it’s the referee’s whistle when you need to undress
before the run. It begins? You know there’s
no coming back. That’s it. And when you practice do you run long distances? No? Well, in general, the longest distance is 500 m. Of course I do longer runs that take 20-30 minutes, but it’s more like ‘pig’s trot’. – ‘Pig’s trot’? – That’s what we call it unofficially. But well, 500 m it’s the longest distance with maximum effort. And you do it everyday? I do. Twice a day. Sure, I’ve got rest days. – I’m human, after all.
– Sure. I’m not a machine, and sadly I can’t go
and see a mechanic to get everything done
in a few hours. You need time to regenerate. Sure you do. But well, that’s life. Every sport is different. Precisely. But there’s a lot of stuff we can compare
in our disciplines. We talked about the start, about training… Actually, I’d like to know can you make a false start? Sure you can. – How many’s OK?
– There’s a penalty. A penalty? – Straight away?
– No. But you may drive? You may, but you need to go
through the pit lane so you lose 25 seconds. Everyone’s looking at you. But false starts happen rarely. They used to,
but very rarely. Right. Because it’s really important. Nobody wants to make
such a mistake. – You’re screwed…
– You’re out. The first one is easy, right? No, not anymore. Unfortunately. You’re out after the first one. No matter how well
prepared you are, it’s goodbye. But earlier the first one was OK, and you were out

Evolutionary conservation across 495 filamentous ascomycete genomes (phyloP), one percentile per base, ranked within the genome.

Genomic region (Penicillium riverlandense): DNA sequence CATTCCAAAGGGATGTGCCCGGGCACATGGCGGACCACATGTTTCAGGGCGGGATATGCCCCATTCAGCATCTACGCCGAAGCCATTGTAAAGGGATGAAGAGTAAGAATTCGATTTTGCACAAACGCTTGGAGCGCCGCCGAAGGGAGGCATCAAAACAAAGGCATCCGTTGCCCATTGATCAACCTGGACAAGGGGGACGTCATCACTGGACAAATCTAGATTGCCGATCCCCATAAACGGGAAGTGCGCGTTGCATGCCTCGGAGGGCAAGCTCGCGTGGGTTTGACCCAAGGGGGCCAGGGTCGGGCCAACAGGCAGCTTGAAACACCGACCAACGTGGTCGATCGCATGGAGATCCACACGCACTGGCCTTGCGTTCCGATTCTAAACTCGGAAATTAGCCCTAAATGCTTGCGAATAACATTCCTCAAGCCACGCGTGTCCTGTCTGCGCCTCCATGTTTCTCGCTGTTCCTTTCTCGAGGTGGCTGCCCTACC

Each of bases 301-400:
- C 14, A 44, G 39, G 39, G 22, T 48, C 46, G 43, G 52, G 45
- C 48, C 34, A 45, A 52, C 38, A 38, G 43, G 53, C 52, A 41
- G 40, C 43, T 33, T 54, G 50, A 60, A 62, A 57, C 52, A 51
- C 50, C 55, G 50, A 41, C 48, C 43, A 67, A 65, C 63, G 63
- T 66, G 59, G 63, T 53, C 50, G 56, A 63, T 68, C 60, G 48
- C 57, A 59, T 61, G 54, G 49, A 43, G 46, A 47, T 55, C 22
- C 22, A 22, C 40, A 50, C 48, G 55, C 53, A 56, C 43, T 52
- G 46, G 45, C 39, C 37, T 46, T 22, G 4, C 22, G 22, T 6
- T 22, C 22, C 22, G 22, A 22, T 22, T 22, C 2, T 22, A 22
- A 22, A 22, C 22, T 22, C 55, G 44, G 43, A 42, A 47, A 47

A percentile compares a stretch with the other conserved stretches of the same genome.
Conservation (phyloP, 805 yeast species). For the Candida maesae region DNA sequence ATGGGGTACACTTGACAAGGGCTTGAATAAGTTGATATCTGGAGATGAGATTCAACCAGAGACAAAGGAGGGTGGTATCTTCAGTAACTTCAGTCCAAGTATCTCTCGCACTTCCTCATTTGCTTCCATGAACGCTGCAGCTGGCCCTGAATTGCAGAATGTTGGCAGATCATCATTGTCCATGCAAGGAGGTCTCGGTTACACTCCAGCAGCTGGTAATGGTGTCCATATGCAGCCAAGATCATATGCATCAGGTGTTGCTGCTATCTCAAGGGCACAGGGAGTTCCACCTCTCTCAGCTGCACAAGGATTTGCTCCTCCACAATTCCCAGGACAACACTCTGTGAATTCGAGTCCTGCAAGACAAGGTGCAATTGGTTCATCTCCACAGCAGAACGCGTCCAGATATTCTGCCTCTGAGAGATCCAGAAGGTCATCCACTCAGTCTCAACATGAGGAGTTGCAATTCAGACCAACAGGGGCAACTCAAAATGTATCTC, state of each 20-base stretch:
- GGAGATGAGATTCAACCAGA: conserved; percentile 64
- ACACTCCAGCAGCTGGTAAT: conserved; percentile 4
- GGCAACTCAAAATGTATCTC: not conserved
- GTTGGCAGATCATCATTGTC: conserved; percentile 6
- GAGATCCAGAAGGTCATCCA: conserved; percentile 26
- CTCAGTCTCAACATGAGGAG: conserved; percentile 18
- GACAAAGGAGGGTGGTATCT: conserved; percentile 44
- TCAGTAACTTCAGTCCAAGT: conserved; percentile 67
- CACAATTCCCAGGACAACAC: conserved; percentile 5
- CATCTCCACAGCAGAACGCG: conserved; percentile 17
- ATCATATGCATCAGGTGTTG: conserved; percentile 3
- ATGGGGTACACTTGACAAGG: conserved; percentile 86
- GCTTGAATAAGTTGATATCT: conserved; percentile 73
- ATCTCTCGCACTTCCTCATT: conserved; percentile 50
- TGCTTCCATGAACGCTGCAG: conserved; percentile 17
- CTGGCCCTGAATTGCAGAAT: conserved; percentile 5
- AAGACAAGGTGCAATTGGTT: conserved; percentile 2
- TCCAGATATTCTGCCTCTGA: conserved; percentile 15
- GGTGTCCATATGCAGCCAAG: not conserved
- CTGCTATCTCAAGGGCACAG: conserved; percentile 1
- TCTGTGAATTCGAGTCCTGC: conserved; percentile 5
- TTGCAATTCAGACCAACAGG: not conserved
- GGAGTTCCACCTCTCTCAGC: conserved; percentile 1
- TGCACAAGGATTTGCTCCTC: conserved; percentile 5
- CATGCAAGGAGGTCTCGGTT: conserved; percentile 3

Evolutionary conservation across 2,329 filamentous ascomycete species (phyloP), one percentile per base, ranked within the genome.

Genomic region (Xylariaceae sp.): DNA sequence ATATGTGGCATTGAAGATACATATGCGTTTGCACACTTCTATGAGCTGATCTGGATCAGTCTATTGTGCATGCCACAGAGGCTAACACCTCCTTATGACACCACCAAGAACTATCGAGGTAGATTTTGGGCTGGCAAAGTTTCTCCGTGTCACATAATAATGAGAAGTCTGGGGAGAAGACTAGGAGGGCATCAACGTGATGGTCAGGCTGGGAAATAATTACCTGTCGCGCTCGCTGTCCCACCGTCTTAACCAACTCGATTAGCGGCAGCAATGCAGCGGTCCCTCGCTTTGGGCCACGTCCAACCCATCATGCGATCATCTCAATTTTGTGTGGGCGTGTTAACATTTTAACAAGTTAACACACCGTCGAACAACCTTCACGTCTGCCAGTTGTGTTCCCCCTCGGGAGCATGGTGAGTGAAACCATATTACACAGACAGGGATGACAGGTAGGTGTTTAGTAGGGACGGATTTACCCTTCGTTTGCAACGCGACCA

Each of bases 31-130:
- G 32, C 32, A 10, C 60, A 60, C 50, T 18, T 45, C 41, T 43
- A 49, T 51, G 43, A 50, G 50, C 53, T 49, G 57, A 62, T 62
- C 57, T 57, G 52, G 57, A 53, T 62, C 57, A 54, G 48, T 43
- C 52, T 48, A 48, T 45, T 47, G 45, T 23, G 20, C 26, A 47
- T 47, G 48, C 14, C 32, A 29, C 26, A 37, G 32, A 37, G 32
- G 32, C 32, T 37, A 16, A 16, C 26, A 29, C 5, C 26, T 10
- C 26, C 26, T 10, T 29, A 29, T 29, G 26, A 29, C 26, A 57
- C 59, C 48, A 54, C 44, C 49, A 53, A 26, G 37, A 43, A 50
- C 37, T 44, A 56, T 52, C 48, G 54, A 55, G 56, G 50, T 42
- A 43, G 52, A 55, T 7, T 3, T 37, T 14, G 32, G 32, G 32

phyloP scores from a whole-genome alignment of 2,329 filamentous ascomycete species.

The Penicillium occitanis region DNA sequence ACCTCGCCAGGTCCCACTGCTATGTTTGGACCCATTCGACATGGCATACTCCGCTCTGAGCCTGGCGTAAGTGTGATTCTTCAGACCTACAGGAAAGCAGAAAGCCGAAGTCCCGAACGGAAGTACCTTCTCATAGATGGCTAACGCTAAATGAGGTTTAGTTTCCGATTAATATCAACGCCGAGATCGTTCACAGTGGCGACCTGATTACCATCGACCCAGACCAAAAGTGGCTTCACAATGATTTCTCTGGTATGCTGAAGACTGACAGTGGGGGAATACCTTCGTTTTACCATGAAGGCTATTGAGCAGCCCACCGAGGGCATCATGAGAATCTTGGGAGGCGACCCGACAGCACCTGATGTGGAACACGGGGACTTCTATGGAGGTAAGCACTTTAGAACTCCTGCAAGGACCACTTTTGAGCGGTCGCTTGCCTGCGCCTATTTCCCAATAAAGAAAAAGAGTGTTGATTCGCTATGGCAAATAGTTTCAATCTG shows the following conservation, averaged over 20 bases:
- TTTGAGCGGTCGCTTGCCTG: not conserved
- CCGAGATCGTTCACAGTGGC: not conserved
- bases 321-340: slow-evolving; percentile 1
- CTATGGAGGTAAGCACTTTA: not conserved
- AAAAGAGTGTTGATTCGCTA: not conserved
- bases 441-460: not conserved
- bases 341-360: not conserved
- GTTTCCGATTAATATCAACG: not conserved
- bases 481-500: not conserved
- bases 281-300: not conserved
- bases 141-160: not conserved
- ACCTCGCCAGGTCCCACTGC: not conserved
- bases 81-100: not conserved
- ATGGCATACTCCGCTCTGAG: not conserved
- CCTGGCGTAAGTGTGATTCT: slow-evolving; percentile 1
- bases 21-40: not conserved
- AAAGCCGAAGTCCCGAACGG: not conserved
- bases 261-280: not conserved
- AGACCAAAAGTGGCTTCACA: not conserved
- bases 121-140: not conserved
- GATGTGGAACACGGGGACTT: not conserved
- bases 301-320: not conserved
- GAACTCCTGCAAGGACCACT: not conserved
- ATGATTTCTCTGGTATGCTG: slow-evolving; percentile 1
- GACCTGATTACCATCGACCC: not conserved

after the second one. I thought you guys were screwed,
it was unfair. I don’t know
what we can call it now. If you think
we were screwed then. Now it’s much worse. Definitely, yes. So you must be
very well prepared. Damn, that’s hard. You need to have it all. You’re in the starting blocks… – …and you must accumulate the energy.
– It’s different for us. The silence… – In sprint it’s silent, too.
– In F1 it isn’t. It’s not silent? Right, and that’s hard. You’re there, there’s silence… Because we have the lights
turning on. First, second, third,
fourth… and fifth. And before the fifth light goes out, because we start
when the lights go out, it can take 3-8 seconds. There’s no pattern?
It’s not always the same? No. – So there’s an element of surprise.
– Yes. For example in Canada, during the last race, the lights went off very quickly. And it was surprising. It’s the same for us. It depends on the referee. As in ‘Today I feel like starting quick’ or ‘We can wait’. And this moment
is like eternity for me. – The same for you?
– I feel the same all the time. As if someone stopped the time. See? Another similarity. So, we gonna invite them
to Verva Street Racing? Will you be there? I hope to come on the last day, because earlier we’ve got
the Polish Championships. All the best for you, good luck! For you, too. Come to Verva Street Racing
in Gdynia. Maybe we can race each other? Well, not 400 m, but me in my car… And just the start? Just the reaction time. We could do that. I believe you’re better at that. – I’m not so sure.
– You’re not? We’ll see. You’re all invited. You’re all welcome.